Reliability of T2-Weighted Sagittal Magnetic Resonance Images for Determining the Location of Compressive Disk Herniation in Dogs
Guillem Gallach R., Suran J., Cáceres A.V., et al.
Veterinary Radiology & Ultrasound, 2011. 52(5): p.479-486.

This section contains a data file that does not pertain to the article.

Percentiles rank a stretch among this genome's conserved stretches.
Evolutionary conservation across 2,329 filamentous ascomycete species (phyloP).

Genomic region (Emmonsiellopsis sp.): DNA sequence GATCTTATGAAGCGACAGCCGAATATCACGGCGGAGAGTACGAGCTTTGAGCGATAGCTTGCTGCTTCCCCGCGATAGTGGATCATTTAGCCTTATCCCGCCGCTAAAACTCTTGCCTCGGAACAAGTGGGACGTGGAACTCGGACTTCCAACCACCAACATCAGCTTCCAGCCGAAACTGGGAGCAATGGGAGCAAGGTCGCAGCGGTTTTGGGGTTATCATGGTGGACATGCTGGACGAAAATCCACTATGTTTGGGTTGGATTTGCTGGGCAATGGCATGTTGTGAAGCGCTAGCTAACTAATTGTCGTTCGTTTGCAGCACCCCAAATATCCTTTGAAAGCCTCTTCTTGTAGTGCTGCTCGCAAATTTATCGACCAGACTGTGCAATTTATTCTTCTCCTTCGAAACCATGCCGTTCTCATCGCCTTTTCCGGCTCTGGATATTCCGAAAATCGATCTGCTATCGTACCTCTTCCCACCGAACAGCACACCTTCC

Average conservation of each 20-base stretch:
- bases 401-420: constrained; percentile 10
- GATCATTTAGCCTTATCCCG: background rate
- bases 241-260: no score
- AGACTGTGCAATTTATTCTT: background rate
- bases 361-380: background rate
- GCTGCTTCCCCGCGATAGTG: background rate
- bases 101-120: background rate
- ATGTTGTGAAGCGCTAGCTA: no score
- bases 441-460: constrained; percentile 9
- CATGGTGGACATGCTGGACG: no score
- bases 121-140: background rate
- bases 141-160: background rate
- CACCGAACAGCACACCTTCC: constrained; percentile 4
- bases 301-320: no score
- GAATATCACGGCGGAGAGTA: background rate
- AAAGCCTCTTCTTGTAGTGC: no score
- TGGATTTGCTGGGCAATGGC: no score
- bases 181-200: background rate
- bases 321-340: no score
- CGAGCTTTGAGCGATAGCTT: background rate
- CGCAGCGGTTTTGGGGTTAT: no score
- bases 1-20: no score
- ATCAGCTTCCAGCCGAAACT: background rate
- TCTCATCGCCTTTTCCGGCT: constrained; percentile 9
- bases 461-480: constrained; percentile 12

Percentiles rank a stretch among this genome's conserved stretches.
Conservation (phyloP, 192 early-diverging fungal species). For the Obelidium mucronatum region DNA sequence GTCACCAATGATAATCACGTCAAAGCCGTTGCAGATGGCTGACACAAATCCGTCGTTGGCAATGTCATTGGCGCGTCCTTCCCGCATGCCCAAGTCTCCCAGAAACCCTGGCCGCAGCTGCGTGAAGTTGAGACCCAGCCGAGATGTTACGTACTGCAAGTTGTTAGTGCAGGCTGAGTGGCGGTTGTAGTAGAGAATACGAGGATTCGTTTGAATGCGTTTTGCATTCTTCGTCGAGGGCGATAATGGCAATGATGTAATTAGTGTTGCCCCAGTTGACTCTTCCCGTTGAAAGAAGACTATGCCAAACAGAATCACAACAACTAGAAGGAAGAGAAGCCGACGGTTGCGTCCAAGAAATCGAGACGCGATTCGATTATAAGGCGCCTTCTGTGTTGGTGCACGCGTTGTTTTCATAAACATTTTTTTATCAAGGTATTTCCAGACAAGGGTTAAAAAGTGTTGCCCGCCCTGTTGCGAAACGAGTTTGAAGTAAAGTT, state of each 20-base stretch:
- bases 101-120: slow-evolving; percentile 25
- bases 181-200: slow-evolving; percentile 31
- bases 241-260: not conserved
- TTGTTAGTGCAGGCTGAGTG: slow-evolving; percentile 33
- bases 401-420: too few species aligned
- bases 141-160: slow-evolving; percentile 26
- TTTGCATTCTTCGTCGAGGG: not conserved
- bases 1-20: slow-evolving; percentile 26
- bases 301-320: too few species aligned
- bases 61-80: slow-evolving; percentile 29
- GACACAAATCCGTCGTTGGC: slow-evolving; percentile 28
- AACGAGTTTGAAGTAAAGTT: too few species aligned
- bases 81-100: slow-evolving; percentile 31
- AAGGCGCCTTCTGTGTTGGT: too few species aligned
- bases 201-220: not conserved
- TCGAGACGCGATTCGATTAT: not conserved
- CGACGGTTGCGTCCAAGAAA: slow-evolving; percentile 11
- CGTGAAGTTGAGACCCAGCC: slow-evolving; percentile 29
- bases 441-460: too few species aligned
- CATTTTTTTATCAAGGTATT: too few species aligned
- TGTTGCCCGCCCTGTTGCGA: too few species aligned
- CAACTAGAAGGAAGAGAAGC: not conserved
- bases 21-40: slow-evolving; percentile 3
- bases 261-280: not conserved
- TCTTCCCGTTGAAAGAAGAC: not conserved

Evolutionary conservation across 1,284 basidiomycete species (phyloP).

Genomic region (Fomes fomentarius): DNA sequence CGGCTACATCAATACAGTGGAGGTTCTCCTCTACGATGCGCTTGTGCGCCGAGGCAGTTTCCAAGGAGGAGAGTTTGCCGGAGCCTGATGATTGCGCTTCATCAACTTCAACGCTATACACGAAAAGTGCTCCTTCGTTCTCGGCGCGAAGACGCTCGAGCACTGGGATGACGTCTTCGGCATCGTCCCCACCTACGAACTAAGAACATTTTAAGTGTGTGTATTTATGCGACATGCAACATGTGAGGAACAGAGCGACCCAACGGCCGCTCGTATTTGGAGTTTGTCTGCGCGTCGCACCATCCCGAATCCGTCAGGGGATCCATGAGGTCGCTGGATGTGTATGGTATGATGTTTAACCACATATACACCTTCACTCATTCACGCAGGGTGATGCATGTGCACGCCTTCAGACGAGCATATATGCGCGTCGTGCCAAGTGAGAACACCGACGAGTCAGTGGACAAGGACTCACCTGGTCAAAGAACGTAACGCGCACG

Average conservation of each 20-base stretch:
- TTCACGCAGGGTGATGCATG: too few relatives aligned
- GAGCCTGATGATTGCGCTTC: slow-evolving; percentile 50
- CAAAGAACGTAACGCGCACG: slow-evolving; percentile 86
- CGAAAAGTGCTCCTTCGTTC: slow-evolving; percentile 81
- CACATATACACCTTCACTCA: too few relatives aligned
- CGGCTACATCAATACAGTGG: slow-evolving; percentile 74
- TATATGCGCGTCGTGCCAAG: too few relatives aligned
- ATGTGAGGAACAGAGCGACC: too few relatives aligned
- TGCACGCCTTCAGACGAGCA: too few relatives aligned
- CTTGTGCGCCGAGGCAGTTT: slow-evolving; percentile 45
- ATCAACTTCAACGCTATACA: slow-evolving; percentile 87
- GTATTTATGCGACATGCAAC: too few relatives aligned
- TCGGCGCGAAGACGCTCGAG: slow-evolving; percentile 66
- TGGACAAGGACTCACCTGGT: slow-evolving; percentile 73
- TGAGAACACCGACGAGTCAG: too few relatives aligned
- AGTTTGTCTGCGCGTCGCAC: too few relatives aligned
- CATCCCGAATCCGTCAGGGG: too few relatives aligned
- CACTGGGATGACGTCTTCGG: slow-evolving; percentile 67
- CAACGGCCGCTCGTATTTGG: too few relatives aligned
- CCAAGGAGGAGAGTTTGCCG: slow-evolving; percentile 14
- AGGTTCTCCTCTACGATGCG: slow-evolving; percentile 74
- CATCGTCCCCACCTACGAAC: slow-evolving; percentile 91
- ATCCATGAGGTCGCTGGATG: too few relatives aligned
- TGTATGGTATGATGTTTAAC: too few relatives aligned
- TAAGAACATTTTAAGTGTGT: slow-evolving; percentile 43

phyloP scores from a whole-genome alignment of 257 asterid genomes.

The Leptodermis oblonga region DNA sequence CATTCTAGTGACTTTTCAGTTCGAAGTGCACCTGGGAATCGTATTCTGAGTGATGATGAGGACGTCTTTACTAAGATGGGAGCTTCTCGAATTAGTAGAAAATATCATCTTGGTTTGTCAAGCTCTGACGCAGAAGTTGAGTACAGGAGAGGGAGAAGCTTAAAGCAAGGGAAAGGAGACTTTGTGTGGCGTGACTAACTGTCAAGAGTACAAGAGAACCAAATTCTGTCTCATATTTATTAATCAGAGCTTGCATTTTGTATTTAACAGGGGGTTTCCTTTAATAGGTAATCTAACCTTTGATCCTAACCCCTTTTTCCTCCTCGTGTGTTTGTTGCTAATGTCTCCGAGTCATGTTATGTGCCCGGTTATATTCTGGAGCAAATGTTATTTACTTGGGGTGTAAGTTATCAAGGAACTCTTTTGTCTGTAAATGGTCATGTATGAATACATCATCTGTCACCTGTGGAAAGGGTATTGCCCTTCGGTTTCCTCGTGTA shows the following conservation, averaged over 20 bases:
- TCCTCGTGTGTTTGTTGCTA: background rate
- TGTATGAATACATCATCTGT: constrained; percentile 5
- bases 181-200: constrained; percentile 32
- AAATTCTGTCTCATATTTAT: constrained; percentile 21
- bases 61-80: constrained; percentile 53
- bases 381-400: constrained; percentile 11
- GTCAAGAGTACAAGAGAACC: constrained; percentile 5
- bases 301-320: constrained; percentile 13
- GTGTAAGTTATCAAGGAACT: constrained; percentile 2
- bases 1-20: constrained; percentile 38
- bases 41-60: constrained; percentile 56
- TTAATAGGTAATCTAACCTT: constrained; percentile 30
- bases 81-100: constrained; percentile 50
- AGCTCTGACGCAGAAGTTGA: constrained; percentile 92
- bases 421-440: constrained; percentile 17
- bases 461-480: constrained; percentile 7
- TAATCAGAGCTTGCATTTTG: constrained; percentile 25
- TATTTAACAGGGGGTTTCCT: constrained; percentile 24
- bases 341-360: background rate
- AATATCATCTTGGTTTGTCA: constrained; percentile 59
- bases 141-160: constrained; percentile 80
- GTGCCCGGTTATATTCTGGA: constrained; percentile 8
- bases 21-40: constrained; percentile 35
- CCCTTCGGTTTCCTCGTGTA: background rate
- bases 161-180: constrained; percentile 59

Magnetic resonance imaging is used commonly to diagnose intervertebral disk herniation in dogs. It is common to locate areas of suspected compression on sagittal T2-weighted (T2-W) images and then obtain limited transverse images in these areas to reduce the acquisition time (a step-by-step approach). Our objective was to assess the frequency of correct localization of spinal cord compression due to disk herniation using only the sagittal images. The results from isolated readings of the sagittal T2-W images alone or combined with a single-shot fast spin echo (SSFSE) slab in 118 dogs were compared with a gold standard, based on a consensual reading of all images available, including complete transverse images across the entire spinal segments under study. The sites of compression were localized correctly from the sagittal images in 89.8% of dogs. If only the most significant lesions were accounted for, the percentage increased up to 95.2%. In 54.9% of the readings with incorrect localization, the actual compressive site was immediately adjacent to the one suspected from review of the sagittal images. The frequency of correct localization was higher in the cervical region, and was increased by examination of the SSFSE slab. The most common cause of disagreement was the presence of multiple degenerate bulging disks. Based on these results we recommend obtaining transverse images across the entire segment when multiple bulging disks are present. It is also recommended to obtain transverse images across the spaces immediately adjacent to the suspected site of herniation from review of the sagittal images.